Just how intellectually flimsy are the arguments against expanding the State Children's Health Insurance Program (S-CHIP)? A new editorial from National Review offers a fine case study.
After bringing readers up to speed on the controversy -- the House and Senate have voted to expand the program, President Bush has threatened to veto it -- the editors get to their point: that "there are better ways of making health insurance affordable." As proof, they cite President Bush's proposal to create a new tax deduction for health insurance.
This, alas, is a poor choice of example. All of the authorities I've seen -- including the Congressional Budget Office, which the National Review editorial itself cites -- have concluded that expansions of public programs are, dollar for dollar, more efficient than expansions of tax credits and/or deductions. There's even reason to believe that equalizing the tax treatment of individual and group insurance, without creating new pooling arrangements, could result in more people without insurance.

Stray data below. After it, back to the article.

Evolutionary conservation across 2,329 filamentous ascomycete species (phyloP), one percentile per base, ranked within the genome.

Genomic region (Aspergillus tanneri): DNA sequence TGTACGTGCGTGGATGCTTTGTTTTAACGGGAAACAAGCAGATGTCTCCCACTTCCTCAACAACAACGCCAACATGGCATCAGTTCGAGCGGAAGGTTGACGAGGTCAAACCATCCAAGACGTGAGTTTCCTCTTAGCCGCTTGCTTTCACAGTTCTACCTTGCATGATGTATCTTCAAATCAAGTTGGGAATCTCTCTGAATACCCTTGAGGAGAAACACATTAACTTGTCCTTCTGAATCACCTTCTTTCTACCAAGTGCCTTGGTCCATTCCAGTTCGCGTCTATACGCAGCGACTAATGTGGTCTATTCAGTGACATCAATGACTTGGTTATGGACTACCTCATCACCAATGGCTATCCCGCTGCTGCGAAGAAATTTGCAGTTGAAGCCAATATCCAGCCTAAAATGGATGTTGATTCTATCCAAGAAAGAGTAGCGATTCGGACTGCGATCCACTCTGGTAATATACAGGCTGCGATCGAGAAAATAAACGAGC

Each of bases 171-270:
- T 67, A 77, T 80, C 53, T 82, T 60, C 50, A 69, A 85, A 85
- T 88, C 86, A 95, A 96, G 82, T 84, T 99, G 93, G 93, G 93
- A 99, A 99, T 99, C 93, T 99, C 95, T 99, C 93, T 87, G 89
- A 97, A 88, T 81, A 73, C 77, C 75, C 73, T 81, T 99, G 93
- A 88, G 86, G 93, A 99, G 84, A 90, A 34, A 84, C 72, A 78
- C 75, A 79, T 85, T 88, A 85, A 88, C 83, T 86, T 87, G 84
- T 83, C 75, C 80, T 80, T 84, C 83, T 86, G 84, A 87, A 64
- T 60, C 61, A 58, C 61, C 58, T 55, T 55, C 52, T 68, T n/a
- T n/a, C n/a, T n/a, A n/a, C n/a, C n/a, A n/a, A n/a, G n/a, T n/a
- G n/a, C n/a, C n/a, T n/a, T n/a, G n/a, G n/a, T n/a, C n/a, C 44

But maybe that's not the editors' point. Elsewhere in the article, the editorial notes that
For liberal proponents of the expansion, all that matters is the net increase in insured children.
Exactly! Liberals (and plenty of non-liberals) want to expand S-CHIP because they are determined, first and foremost, to maximize the number of kids with health insurance. You see, kids with health insurance can get medical care without causing their families financial difficulty, which means they tend to get more preventative care, and so on and so on...
Apparently, the editors of National Review think other goals -- like pursuing their ideological devotion to smaller government -- are even more important.
Well, I'm glad we cleared that up.